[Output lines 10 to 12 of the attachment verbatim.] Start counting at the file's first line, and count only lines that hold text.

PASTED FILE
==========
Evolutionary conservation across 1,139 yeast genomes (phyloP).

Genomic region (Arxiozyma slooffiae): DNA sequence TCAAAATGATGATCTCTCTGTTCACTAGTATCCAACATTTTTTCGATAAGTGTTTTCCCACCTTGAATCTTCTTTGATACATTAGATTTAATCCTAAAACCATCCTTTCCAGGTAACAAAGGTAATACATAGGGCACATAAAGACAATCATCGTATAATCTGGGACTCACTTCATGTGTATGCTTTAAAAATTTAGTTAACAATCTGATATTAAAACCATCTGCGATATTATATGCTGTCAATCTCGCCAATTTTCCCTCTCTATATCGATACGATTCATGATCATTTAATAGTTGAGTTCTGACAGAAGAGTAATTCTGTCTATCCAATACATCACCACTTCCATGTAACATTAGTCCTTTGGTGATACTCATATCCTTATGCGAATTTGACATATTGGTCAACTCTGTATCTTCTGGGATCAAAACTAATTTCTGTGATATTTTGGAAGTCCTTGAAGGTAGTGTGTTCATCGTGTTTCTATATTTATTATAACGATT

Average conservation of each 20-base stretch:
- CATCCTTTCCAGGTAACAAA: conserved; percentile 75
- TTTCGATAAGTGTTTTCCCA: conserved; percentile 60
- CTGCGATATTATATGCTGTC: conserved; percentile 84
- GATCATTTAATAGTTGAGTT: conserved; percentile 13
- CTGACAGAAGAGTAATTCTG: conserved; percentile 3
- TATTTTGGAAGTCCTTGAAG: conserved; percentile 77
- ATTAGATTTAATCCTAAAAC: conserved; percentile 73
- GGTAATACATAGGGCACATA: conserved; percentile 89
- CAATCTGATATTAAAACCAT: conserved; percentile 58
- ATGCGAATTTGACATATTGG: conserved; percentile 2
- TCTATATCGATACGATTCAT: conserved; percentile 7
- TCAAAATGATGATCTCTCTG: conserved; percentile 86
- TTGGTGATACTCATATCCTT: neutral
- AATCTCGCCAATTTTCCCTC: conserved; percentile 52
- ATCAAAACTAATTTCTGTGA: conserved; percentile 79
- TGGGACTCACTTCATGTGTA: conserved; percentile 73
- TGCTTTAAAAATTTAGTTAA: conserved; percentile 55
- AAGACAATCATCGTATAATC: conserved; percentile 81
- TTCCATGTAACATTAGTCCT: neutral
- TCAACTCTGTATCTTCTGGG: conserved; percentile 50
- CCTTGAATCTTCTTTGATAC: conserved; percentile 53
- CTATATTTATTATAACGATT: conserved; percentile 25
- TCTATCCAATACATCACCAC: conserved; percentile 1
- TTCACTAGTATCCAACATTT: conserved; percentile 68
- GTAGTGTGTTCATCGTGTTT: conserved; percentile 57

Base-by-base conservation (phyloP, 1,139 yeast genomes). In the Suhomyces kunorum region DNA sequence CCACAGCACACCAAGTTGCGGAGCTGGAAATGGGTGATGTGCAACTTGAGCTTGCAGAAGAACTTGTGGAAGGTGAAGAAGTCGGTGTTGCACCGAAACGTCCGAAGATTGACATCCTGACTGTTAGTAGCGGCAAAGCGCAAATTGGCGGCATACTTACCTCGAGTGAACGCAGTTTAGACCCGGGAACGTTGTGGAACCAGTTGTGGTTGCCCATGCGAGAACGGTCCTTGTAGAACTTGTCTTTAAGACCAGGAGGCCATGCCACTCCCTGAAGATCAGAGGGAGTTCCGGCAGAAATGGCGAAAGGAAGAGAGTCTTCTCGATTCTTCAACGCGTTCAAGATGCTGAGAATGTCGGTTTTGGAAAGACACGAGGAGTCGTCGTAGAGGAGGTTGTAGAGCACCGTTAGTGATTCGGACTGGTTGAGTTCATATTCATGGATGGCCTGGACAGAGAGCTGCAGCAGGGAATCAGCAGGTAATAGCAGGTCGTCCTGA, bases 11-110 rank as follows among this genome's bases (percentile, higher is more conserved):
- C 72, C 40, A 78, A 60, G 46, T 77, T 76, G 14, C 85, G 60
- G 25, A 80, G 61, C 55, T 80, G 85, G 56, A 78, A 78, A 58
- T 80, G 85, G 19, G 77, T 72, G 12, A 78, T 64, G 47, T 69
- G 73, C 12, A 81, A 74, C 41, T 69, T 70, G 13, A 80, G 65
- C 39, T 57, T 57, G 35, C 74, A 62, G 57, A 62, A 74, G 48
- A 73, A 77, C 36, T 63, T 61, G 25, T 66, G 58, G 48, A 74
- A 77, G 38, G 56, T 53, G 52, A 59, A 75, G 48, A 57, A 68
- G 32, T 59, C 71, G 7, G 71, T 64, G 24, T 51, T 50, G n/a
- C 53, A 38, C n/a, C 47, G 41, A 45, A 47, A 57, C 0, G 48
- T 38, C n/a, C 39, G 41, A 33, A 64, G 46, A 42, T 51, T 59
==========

- ATTAGATTTAATCCTAAAAC: conserved; percentile 73
- GGTAATACATAGGGCACATA: conserved; percentile 89
- CAATCTGATATTAAAACCAT: conserved; percentile 58